The words of the late "Mister Rogers," aka Fred Rogers, one of America's most beloved television hosts, are helping people grapple with the horror of the school shooting in Newtown, Conn.
His famous "Look for the helpers" quote has become a sort of a viral comfort to grieving adults and children being inundated with countless media reports detailing how 20-year-old Adam Lanza fatally shot 20 school children and seven adults.
The quote has more than 90,000 shares and 50,000 “Likes” on Facebook after being posted on Dec. 14 by the 170 Million Americans for Public Broadcasting Facebook page
Accompanied by a photo of Rogers with a young boy, the quote says: “When I was a boy and I would see scary things in the news, my mother would say to me, ‘Look for the helpers. You will always find people who are helping.’ To this day, especially in times of ‘disaster,’ I remember my mother’s words, and I am always comforted by realizing that there are still so many helpers – so many caring people in this world.”
The quote is from a video in which Rogers advises parents how to help their children deal with tragedy. In the video, he gives a few pointers, like emphasizing the importance of telling children they can express concerns and thoughts any time.
NBC's David Gregory even included Rogers’ message on Sunday’s “Meet the Press.”
“May God give you strength and at least you can know there is a country full of helpers here to catch you when you feel like falling,” Gregory said.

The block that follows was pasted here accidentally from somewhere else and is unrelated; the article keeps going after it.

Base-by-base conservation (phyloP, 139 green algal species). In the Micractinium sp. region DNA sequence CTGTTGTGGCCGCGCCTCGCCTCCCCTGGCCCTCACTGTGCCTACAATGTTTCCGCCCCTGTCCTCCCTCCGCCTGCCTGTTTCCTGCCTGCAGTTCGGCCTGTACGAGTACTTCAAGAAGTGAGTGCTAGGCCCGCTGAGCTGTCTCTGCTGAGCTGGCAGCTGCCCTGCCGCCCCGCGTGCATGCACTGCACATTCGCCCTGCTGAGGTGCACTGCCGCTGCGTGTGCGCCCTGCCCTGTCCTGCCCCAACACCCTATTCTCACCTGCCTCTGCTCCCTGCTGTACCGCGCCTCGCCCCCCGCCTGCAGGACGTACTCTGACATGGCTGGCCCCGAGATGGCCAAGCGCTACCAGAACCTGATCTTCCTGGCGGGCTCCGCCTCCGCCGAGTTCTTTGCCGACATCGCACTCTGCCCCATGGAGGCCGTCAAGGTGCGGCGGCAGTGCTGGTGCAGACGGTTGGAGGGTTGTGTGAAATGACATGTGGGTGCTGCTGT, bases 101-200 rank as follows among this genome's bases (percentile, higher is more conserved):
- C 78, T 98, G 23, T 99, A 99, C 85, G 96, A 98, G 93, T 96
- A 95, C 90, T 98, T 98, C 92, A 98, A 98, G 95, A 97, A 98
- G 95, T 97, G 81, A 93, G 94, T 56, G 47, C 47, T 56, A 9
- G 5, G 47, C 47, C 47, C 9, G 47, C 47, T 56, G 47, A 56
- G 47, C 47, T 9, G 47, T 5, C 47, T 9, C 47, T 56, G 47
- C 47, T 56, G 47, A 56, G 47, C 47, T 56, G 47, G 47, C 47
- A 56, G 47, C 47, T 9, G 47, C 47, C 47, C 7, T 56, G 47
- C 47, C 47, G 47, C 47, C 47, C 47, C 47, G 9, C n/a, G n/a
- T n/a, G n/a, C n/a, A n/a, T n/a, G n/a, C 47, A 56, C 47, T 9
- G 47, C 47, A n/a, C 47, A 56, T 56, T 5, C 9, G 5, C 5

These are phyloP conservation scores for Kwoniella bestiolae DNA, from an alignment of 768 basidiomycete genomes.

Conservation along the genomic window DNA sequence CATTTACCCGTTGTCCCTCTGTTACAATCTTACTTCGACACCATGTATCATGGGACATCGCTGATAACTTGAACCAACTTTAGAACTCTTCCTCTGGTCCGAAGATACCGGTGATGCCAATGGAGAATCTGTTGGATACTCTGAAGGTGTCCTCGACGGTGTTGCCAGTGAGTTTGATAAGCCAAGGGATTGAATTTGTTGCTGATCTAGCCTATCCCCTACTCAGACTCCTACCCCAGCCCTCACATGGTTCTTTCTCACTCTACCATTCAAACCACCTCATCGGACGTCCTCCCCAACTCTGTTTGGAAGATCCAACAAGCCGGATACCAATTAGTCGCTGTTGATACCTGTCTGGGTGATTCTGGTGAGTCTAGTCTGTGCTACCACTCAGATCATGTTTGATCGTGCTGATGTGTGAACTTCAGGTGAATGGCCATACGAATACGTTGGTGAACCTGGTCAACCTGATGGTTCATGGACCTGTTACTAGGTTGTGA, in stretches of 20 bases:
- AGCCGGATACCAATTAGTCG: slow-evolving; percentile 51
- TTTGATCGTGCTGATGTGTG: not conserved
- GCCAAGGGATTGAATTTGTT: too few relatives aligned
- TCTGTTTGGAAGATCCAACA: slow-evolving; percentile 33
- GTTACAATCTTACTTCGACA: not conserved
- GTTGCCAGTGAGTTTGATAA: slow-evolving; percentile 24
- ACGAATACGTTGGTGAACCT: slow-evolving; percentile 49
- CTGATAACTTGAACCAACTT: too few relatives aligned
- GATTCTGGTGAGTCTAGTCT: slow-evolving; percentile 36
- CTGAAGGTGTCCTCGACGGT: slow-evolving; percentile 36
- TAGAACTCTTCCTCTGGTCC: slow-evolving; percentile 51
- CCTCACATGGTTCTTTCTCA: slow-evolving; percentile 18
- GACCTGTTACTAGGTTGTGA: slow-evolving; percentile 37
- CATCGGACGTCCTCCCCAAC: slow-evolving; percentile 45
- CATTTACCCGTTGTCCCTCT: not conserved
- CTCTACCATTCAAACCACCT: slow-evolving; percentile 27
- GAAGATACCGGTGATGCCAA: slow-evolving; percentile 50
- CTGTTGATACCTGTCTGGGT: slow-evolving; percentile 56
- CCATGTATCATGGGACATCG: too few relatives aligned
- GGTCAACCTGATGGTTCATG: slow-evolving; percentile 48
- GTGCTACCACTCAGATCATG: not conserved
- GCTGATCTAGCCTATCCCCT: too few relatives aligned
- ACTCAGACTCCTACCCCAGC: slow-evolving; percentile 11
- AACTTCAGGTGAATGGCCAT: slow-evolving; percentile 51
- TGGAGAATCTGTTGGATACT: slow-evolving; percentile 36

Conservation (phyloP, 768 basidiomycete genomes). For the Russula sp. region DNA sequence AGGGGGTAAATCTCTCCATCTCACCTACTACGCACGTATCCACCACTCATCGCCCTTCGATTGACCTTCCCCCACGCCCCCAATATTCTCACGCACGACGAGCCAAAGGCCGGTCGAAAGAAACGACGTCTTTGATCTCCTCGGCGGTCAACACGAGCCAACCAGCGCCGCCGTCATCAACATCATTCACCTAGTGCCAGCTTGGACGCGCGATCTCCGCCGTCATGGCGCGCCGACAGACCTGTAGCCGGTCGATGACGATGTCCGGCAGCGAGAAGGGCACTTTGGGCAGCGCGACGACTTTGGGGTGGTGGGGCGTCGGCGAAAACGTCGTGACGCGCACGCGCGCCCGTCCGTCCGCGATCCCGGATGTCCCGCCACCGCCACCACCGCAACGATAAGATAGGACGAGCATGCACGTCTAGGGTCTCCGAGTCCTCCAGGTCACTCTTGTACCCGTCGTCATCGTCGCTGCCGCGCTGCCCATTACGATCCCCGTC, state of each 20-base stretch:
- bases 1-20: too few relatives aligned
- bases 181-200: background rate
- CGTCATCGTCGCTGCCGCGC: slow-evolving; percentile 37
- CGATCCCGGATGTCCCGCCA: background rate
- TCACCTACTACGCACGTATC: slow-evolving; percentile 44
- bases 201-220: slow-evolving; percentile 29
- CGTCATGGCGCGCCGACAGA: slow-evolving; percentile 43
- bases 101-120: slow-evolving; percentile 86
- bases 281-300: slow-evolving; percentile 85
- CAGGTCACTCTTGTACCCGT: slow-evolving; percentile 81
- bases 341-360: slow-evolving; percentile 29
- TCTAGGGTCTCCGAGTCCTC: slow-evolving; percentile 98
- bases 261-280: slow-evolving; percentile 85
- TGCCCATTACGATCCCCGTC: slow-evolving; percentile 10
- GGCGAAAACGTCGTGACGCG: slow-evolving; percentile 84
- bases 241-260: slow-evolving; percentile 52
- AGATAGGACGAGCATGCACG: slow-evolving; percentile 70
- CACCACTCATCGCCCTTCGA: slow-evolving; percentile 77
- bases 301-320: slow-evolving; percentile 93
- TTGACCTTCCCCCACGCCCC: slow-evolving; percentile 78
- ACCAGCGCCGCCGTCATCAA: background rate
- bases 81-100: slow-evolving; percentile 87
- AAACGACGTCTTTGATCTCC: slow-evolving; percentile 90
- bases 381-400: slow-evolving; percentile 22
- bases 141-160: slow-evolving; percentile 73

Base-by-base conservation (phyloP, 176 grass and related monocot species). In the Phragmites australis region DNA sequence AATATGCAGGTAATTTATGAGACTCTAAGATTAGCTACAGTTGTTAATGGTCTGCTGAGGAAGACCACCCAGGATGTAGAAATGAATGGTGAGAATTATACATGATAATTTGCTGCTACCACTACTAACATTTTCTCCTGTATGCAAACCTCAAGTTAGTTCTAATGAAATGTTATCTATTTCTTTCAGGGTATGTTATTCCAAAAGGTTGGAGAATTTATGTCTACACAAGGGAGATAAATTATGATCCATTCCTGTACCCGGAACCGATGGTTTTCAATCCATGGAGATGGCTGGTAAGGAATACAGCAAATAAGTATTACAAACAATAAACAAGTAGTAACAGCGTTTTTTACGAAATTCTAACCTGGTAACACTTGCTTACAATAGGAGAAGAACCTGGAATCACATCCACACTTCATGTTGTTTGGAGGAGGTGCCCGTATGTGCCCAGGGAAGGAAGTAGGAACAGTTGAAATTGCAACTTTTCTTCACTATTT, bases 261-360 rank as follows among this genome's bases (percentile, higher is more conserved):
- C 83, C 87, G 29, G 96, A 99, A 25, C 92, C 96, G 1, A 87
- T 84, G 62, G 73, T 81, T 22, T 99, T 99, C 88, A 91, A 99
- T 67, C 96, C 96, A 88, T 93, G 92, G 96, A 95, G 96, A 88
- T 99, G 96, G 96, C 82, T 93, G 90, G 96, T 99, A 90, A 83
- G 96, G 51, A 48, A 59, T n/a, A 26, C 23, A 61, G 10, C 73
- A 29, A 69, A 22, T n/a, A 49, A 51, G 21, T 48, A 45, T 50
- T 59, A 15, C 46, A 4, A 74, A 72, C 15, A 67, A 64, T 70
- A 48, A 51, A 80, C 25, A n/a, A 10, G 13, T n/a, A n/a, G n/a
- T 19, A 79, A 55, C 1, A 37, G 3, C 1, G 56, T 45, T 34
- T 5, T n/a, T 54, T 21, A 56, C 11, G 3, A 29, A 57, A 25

Rogers wasn’t the only star to go viral in wake of the Connecticut shooting. Morgan Freeman
went viral as well, but in the Oscar-winning actor's case, his quote about the sensationalist media coverage of the shooting turned out to be a hoax.
Rogers, who died in 2003 from stomach cancer, was known for his gentle, soft-spokenness and calm demeanor. His PBS show, “Mister Rogers' Neighborhood,” was on the air for more than 33 years and made him an icon among generations of children.
The photo that accompanies the "Look for the helpers" quote was taken by Jim Judkis in 1978 in The Children’s Institute in Pittsburgh during a shoot for People magazine, according to PBS.
“I think it went viral because … it focuses on the positive. It’s a way of leading you out of the bad towards the good,” Judkis told the Washington Post. “Those were very brilliant words that he said, and the picture of Fred personifies the words.”
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